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Entrepreneurship - What is It ?



Entrepreneurship is the process of designing, starting and running a new company, which is often originally a small company. The men and women who create these businesses are called entrepreneurs.

Entrepreneurship was described as the "capability and willingness to grow, organize and manage a company venture alongside some of its dangers so as to make a profit". While definitions of entrepreneurship typically focus on the start and running of companies, because of the large risks involved in launching a startup, a significant percentage of start-up companies have to close because of "lack of financing, bad business decisions, an economic crisis, lack of market demand--or a combination of all of them.

Entrepreneurship is the action of becoming an entrepreneur, or even "an owner or director of a business enterprise who makes money at danger and initiative". Entrepreneurs act as supervisors and manage the launch and growth of a venture. Entrepreneurship is the process by which an individual or a team identifies a business opportunity and acquires and deploys the essential resources needed for its manipulation.

Early 19th century French economist Jean-Baptiste Say provided a broad definition of entrepreneurship, saying that it "shifts economic resources out of an area of lower and into a place of higher productivity and higher return". Entrepreneurs create something new, something different--they change or transmute values. Regardless of the firm size, big or small, they can partake in entrepreneurship opportunities. Four standards are required by the opportunity.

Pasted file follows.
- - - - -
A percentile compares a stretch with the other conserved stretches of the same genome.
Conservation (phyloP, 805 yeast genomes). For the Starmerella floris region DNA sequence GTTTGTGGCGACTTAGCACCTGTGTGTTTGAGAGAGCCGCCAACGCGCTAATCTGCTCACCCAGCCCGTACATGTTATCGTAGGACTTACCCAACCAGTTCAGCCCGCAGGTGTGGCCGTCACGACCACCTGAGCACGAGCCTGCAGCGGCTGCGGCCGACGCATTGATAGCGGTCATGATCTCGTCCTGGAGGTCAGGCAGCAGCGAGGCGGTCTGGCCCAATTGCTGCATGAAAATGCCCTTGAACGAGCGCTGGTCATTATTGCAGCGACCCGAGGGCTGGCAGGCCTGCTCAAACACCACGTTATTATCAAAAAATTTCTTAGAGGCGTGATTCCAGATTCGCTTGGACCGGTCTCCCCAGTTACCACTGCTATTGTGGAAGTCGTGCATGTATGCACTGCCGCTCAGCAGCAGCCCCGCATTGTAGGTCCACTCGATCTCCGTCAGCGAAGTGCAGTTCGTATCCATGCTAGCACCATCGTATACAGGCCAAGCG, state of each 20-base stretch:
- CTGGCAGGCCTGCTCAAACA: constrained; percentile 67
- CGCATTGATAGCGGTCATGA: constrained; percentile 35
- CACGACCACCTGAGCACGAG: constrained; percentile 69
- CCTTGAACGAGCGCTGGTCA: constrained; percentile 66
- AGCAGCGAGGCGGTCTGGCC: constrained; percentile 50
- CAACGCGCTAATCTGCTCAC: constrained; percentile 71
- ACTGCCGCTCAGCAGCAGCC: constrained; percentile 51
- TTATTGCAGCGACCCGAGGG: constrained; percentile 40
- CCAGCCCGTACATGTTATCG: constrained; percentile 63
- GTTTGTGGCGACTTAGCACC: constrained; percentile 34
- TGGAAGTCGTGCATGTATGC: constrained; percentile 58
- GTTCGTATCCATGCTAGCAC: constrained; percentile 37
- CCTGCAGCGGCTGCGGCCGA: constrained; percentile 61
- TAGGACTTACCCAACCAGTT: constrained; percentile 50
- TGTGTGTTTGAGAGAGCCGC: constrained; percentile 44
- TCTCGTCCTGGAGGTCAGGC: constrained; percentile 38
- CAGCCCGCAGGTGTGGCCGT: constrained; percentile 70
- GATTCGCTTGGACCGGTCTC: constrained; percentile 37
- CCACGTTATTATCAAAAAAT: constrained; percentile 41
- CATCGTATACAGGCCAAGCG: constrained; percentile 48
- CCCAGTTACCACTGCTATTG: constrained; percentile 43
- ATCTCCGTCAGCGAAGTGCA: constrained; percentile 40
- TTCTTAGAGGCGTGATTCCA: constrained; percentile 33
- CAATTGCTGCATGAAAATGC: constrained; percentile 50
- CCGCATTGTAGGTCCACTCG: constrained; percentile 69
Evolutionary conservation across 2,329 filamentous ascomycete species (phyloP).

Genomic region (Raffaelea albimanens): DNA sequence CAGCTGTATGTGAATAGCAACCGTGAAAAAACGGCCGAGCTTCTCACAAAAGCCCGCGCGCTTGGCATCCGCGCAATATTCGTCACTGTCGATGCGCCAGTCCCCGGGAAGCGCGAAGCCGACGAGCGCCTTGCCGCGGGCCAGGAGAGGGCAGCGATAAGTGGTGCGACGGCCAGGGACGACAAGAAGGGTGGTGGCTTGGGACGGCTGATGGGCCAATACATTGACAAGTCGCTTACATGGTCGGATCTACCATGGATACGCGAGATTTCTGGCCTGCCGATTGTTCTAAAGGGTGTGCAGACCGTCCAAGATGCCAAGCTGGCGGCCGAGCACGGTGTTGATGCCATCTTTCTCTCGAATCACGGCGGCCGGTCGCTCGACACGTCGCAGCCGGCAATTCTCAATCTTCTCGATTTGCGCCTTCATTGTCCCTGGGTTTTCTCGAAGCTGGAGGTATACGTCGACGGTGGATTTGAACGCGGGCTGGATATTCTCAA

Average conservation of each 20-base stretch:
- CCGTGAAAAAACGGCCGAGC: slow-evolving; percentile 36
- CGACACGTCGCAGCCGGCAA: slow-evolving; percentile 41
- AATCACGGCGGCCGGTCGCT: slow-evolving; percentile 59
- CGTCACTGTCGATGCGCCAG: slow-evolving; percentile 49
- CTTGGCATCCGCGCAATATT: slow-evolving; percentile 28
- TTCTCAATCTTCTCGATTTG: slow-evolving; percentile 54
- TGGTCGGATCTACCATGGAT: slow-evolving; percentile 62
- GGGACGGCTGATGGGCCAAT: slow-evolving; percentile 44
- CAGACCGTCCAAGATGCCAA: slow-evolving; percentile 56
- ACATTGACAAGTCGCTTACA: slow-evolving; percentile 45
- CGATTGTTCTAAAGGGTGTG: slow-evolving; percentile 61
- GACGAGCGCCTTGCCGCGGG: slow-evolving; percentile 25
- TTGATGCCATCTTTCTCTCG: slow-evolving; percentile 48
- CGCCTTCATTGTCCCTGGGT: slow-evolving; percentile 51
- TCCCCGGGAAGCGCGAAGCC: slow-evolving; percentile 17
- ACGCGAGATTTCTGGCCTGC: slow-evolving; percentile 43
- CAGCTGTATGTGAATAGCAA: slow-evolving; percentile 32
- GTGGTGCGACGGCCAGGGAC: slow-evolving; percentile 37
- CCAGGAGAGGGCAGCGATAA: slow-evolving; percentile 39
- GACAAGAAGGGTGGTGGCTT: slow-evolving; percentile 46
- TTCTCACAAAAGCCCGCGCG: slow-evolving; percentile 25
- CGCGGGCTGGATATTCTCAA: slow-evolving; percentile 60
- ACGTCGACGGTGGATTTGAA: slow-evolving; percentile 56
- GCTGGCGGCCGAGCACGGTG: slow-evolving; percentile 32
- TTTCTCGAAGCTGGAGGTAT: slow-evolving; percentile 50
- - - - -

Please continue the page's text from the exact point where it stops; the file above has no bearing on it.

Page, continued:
First, there must be opportunities or situations to recombine resources to create profit. Second, entrepreneurship requires differences between people, such as preferential access to specific people or the capability to comprehend details about opportunities. Third, taking on risk is quite necessary. Fourth, the entrepreneurial process demands the organization of resources and people.

The entrepreneur is a element in microeconomics and also the analysis of entrepreneurship reaches back to the work of Richard Cantillon and Adam Smith in the late 17th and early 18th centuries. However, entrepreneurship was largely ignored theoretically until the late 19th and early 20th centuries and empirically until a profound resurgence in economics and business since the late 1970s. From the 20th century, the understanding of entrepreneurship owes considerably to the work of economist Joseph Schumpeter in the 1930s and other Austrian economists like Carl Menger, Ludwig von Mises and Friedrich von Hayek.

According to Schumpeter, an entrepreneur is a person who is willing and ready to convert a new idea or innovation into a successful invention. Entrepreneurship employs what Schumpeter called "the gale of creative destruction" to replace in whole or part inferior innovations across markets and businesses, simultaneously creating new products such as new business models. In this way, creative destruction is largely responsible for the dynamism of businesses and long-term financial development.

The supposition that entrepreneurship results in economic growth is an interpretation of the residual in endogenous growth theory and as such is hotly debated in academic economics. An alternative explanation typified by Israel Kirzner suggests that nearly all innovations may be much more incremental improvements like the replacement of paper with plastic in the creating of drinking straws.


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